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String theory

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A Calabi-Yau space

String theory is either "a theory in physics [under which] all elementary particles are manifestations of the vibrations of one-dimensional strings."[1] or a "concept that all particles can be represented as strings or string-loops of incredibly minute length, oscillating at various frequencies."[2] Such strings, the theory states, exist within ten or eleven dimensions of which six or seven are inconceivably minute structures attached to every point in our four-dimensional spacetime.

String theory is assumed to explain everything from relativity and quantum mechanics to the very existence of basic particles. It is now a main focus of physics. Although it is celebrated in the modern scientific establishment one can clearly tell that it deals more with origins science than with operational science. One of the most prominent followers and now sceptics of string theory is Lee Smolin, who in his book, The Trouble with Physics as Martin Gardner states in a review, now says that string theory is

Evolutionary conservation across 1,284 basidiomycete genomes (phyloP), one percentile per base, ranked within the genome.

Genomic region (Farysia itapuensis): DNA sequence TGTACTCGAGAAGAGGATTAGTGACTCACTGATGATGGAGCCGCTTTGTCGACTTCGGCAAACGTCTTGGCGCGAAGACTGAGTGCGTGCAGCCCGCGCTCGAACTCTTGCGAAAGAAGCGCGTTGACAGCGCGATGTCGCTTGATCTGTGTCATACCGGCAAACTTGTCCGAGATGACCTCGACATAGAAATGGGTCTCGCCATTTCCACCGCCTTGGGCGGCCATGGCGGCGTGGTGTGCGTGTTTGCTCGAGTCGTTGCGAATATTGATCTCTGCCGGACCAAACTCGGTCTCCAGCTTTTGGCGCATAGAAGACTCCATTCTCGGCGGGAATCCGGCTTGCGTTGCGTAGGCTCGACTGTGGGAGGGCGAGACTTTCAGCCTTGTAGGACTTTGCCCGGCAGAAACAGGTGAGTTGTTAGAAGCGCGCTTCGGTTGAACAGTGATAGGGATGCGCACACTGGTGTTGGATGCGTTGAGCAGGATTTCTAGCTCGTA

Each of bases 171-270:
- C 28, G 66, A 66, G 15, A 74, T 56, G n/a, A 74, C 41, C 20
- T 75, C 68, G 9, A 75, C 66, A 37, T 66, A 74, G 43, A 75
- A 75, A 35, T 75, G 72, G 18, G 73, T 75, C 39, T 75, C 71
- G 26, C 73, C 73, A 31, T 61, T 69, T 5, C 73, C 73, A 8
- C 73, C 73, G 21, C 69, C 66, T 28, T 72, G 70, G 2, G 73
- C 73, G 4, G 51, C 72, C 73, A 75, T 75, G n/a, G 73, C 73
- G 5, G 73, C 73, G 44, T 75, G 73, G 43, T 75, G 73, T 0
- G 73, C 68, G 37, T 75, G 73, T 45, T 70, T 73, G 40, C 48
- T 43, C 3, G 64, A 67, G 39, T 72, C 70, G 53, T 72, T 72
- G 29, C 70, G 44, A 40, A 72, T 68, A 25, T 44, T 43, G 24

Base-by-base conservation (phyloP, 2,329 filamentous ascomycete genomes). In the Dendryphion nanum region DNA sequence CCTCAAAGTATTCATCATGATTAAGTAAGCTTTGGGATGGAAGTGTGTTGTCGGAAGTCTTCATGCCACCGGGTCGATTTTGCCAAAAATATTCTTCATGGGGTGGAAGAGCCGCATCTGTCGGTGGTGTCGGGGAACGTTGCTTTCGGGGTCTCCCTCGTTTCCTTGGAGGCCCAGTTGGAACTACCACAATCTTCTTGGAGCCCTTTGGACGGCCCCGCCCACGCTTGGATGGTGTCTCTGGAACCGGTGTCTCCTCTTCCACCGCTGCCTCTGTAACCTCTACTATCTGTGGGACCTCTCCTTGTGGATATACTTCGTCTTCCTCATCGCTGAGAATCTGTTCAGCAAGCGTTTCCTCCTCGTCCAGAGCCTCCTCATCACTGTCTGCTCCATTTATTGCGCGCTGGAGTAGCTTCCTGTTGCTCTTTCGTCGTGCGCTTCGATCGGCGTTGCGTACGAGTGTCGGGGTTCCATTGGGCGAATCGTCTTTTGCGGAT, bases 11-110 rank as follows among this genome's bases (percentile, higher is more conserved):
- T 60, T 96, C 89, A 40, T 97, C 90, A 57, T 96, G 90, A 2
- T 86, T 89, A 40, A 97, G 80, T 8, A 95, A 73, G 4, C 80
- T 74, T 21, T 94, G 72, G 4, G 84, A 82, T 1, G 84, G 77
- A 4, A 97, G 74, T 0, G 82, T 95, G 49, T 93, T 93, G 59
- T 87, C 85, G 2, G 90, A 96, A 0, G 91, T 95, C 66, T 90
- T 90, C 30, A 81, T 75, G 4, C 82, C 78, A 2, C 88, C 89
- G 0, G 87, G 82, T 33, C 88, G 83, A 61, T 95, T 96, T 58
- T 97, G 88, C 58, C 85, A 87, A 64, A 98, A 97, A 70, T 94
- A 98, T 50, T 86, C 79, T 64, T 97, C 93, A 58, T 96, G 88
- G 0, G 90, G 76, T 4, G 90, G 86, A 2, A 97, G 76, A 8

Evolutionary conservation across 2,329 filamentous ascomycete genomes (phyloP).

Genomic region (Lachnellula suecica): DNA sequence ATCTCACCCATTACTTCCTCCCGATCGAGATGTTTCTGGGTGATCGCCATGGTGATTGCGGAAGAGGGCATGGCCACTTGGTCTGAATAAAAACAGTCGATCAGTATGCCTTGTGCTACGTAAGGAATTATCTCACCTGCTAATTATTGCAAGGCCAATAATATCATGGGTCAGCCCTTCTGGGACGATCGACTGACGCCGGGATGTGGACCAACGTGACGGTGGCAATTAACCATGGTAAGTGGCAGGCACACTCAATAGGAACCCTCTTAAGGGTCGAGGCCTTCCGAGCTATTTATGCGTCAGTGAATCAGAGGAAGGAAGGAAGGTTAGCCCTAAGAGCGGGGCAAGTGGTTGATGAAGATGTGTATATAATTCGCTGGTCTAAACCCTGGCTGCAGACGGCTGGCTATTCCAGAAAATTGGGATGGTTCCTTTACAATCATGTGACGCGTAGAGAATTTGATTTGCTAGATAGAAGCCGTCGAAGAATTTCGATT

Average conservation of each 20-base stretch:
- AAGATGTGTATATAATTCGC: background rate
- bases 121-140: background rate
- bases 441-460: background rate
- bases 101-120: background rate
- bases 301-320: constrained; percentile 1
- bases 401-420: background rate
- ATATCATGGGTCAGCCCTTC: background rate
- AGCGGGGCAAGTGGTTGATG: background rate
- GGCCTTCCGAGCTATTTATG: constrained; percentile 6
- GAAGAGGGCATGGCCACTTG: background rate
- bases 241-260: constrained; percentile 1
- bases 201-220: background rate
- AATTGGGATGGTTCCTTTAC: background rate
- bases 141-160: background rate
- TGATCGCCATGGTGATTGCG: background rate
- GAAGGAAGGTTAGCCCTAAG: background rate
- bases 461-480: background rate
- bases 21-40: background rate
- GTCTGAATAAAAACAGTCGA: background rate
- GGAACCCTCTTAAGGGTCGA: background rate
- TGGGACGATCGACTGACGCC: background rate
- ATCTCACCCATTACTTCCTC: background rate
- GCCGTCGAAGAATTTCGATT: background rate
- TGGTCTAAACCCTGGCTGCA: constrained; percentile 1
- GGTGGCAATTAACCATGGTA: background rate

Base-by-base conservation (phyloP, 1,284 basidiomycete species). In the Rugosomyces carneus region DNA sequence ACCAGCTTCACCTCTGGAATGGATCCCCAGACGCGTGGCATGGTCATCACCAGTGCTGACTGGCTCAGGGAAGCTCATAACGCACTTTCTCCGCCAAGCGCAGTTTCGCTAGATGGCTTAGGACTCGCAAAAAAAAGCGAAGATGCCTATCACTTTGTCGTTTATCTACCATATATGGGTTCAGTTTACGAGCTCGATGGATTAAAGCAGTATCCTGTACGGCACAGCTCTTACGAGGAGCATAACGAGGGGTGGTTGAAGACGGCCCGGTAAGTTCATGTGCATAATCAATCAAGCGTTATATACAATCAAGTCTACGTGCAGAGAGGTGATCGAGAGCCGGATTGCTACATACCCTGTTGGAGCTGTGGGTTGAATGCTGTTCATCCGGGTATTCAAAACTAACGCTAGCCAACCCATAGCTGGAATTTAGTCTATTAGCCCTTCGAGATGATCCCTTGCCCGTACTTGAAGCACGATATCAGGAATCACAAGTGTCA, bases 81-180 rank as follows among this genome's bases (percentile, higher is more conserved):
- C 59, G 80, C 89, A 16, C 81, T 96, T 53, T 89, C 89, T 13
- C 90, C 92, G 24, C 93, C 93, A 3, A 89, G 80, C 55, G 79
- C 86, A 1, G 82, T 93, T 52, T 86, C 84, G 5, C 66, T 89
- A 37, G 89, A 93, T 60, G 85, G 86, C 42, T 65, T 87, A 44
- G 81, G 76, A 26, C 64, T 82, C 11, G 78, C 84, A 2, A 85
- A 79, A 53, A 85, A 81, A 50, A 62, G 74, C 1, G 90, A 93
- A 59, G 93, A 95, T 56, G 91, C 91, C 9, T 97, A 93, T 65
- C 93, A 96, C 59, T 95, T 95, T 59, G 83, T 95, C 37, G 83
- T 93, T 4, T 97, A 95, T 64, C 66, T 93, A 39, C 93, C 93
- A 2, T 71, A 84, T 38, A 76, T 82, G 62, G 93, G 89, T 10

... only a set of curious conjectures in search of a theory. True, it has great explanatory power, but a viable theory must have more than that. It must make predictions which can be falsified or confirmed.[3]

References

  1. "Entry for String Theory," Merriam-Webster's Online Dictionary. Accessed April 15, 2008.
  2. "New String-Theory Notion Redefines the Big Bang." <Physorg.com>, March 31, 2006. Accessed April 15, 2008.
  3. Gardner, Martin. "M is for messy." The New Criterion, 25:90, April 2007. Accessed April 15, 2008.

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